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CEOs are usually at the top of their game when it comes to the habits they implement on a daily basis. This ensures that they are always performing at a peak level. CEOs are paid the big bucks for a reason. They are the ones who can make wise and calculated decisions under pressure that affect the entire future of the company there are working with. [Read more…]
Many people take walking for granted in this day and age. In the past, your ancestors had to walk most places. They might have walked miles to school or work and back each and every day. Now with Uber, public transport and millions of cars on the road, people are commuting without walking for a substantial amount of time. [Read more…]
How important is physical fitness to the success of your golf game? Let’s just say that good technique, expensive equipment and dumb luck can only get you so far. In the end, if you want to drive it like D.J., you’ve got to get your fitness game on point. The main goal of a golf-minded fitness program is to make you a better player, but that overall ambition can be broken down into smaller branches.
Greater cardiovascular fitness, for instance, can keep fatigue-driven mistakes at bay when some golfers’ form starts to break down on the back nine. Better core strength and twisting flexibility will give your drive the added power you’ve been searching for. Overall, keeping your muscular system in good form helps to prevent the overuse injuries and pain so many avid golfers are subject to. If these benefits sound appealing, try including these four proven golf exercises into your practice routine.
1. Resistance Band Steps
Wrapping a resistance band around your ankles, keep your knees slightly bent and your back straight. Take ten small steps forward, ten small steps in reverse, ten small steps to the right, and ten small steps to the left. That’s one set. Performing the move in all four directions will hit those elusive hips muscles, and nearly every leg muscle your golf swing will need. Your legs and glutes are the base for every stroke you take on the course, and you want them to feel strong and stable.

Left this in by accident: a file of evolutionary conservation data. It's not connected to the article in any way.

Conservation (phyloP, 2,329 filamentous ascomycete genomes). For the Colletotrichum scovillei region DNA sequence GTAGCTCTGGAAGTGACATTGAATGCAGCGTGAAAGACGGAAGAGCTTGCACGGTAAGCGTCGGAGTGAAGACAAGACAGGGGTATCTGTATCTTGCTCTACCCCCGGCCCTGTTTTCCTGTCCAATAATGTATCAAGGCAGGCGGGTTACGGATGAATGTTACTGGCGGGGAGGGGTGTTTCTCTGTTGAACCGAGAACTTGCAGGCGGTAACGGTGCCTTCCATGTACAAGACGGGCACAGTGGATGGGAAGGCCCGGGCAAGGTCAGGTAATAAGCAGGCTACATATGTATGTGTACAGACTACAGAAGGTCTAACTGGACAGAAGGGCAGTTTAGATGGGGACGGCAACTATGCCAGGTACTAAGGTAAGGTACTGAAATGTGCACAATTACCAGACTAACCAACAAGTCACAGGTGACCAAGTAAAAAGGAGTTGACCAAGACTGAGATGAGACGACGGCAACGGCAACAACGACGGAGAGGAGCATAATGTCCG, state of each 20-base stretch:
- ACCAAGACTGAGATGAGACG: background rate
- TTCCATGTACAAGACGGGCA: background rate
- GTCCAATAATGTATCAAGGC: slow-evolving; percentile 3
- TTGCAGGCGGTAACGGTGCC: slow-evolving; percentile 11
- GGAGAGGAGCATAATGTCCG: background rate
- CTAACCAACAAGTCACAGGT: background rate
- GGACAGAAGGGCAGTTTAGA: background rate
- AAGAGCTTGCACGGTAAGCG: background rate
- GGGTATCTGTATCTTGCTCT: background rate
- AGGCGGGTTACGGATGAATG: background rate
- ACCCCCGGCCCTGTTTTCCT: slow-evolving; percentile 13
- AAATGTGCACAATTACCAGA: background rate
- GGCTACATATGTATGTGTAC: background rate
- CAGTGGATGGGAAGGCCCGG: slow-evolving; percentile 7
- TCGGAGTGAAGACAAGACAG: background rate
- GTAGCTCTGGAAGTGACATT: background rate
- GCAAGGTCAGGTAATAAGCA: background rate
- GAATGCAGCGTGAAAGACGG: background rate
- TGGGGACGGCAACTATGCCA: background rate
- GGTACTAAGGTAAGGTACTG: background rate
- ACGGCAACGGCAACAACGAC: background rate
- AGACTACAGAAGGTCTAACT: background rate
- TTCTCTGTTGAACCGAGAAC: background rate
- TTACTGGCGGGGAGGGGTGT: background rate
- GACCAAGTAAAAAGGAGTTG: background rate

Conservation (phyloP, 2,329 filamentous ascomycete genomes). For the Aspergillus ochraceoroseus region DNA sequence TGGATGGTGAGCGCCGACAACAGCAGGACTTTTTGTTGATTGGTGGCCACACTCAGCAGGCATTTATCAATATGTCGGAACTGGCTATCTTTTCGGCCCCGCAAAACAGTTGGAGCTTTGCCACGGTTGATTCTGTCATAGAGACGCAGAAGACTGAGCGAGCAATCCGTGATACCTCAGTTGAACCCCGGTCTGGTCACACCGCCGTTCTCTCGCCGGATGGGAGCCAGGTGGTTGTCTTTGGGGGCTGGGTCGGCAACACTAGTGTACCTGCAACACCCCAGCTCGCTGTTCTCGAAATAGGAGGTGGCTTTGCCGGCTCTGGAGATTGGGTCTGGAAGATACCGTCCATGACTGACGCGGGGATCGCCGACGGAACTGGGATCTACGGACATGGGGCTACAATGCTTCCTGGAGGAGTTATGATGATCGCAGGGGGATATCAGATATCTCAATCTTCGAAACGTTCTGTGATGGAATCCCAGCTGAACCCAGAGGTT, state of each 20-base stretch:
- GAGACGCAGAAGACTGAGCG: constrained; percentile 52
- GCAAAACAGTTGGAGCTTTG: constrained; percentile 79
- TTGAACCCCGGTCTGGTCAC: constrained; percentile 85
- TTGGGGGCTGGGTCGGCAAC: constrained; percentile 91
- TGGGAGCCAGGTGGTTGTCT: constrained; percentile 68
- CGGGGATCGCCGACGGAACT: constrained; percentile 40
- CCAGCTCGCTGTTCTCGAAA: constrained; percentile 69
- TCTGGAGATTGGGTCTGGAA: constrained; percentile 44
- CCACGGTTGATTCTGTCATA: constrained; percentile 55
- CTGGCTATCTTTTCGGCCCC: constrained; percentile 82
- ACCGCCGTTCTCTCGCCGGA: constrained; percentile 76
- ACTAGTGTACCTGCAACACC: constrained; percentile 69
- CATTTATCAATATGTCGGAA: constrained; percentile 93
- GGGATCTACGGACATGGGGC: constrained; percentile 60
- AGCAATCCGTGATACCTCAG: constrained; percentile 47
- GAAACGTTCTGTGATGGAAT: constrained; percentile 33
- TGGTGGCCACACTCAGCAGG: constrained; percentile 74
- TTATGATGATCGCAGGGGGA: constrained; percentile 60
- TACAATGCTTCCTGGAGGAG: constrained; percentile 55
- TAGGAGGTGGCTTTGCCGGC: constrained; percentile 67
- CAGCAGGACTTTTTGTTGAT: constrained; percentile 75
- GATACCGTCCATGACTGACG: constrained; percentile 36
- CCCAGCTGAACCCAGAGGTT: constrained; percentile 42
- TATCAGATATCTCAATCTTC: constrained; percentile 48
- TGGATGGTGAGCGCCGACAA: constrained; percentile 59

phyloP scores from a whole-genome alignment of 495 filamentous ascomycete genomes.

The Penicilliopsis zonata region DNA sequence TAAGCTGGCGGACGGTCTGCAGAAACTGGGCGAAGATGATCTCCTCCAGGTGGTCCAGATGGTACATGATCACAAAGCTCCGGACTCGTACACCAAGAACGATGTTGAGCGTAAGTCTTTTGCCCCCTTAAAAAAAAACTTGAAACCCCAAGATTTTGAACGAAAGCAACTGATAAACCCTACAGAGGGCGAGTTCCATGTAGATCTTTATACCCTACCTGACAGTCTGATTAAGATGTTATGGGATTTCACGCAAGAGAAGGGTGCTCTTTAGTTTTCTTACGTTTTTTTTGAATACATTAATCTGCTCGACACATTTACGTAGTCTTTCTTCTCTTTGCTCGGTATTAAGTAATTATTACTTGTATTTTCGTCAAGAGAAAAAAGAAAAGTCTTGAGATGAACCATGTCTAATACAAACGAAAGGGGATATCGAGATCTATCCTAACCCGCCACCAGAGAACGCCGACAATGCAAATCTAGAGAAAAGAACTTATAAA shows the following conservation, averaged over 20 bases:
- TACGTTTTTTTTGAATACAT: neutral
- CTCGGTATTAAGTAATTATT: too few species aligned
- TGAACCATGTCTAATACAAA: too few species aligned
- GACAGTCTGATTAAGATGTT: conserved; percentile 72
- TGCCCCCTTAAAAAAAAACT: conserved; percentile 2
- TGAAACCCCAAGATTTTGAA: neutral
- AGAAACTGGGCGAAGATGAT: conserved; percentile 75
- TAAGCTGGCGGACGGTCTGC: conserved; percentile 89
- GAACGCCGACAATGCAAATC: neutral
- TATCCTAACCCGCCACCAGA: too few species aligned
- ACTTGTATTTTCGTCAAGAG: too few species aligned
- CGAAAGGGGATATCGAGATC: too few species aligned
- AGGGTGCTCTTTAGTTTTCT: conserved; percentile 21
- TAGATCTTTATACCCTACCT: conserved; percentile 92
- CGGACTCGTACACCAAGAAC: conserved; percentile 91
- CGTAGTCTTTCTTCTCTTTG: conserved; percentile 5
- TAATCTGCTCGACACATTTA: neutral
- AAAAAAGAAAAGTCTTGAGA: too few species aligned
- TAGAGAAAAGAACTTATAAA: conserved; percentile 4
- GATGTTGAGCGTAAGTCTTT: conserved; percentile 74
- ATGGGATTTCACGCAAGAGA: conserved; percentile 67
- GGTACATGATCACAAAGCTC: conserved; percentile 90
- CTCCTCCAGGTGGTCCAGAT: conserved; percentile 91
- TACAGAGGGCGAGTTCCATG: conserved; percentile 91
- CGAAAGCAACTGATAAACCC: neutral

2. Bridge Pose/Pelvic Lifts
This is traditionally a glute-strengthening yoga move, but chances are you’ll even remember this move as “pelvic lifts” from gym class. Lie down on your back with your hands by your sides, and bend your knees. Keeping your feet hip-width and parallel, focus on feeling the squeeze in your glutes when your lift your hips up until they’re about parallel with your knees. Hold for one breath then release down. Repeat ten times for a set. Make sure to keep your knees from pointing out as you push up.
3. Arm & Elbow Planks
For an exercise that is considered one of the best core moves out there, the name may sound like a misnomer. Arm and elbow planks are very similar exercises, so if you have a penchant for one, feel free to stick to that one. But since each pose highlights a slightly different muscle group in the chest, arms, shoulders, and core, why not try both?
- Forearm Plank: Start in the up-position of a push up: make sure your neck, shoulders, and elbows are slightly loose and unlocked, and that your butt isn’t sticking way up in the air. Basically, your body should look like one straight line from the side. Then, staying strong and loose, hold for 30 seconds then lower and rest. Repeat a few times, eventually leading up to holding each plank for two minutes at a time.
- Elbow Planks: Similar to the forearm plank, only you’re supporting yourself with your elbows and forearms on the floor, instead of just your hands. Make sure to stack elbows directly under your shoulders to maintain good form. Same here, hold for 30 seconds then lower and rest.
4. Superman Pose
Lie facedown on a mat or blanket on the floor. Put your arms up in front of you, as if you were Superman flying into battle. As you take a slow breath in, lift every part of your body up that you can. That means keeping your stomach and pelvis on the ground, but lifting your legs, chest, head, and arms. Hold this position through one round of slow breaths and release on the out breath. Repeat a few times according to your comfort level. This should feel hard, but not straining. Try to keep your neck in alignment, and not craned up when you lift. This could mean looking slightly down, instead of forward.
Seeking advice from a professional is always recommended before starting a new fitness program if you have concerns about the condition of your health. The exercises here are compiled as the result of research, but do not take the place of medical advice.
Have a workout that helps your golf game? Tell us about it down in the comments below!